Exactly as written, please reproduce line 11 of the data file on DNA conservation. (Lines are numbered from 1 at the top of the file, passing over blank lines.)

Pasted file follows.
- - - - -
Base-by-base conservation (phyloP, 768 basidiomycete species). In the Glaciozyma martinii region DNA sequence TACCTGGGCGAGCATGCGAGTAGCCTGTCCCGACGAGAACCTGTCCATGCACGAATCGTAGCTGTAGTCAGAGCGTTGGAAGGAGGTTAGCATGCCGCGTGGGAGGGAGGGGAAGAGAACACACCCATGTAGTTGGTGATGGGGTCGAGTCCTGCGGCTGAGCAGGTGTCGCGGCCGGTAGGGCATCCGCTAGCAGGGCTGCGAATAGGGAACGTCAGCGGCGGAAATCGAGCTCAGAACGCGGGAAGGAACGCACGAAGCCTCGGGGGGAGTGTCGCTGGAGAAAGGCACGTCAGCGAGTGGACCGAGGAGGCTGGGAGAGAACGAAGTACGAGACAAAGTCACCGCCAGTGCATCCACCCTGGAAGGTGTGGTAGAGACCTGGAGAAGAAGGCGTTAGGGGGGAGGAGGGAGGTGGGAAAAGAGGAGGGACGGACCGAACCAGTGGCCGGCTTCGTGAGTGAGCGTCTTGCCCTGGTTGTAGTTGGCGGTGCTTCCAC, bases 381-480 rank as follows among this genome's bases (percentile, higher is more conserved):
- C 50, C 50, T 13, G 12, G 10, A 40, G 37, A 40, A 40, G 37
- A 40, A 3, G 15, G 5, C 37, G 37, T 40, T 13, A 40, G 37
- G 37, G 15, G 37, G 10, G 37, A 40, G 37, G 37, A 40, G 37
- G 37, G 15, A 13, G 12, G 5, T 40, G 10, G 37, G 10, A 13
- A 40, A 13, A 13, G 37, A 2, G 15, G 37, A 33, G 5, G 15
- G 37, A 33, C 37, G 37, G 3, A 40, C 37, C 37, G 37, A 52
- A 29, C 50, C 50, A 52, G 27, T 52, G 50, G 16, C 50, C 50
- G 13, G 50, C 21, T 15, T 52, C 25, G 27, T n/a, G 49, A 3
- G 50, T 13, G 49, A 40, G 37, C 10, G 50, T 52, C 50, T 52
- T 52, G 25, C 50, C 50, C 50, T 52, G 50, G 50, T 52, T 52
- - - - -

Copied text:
- T 52, G 25, C 50, C 50, C 50, T 52, G 50, G 50, T 52, T 52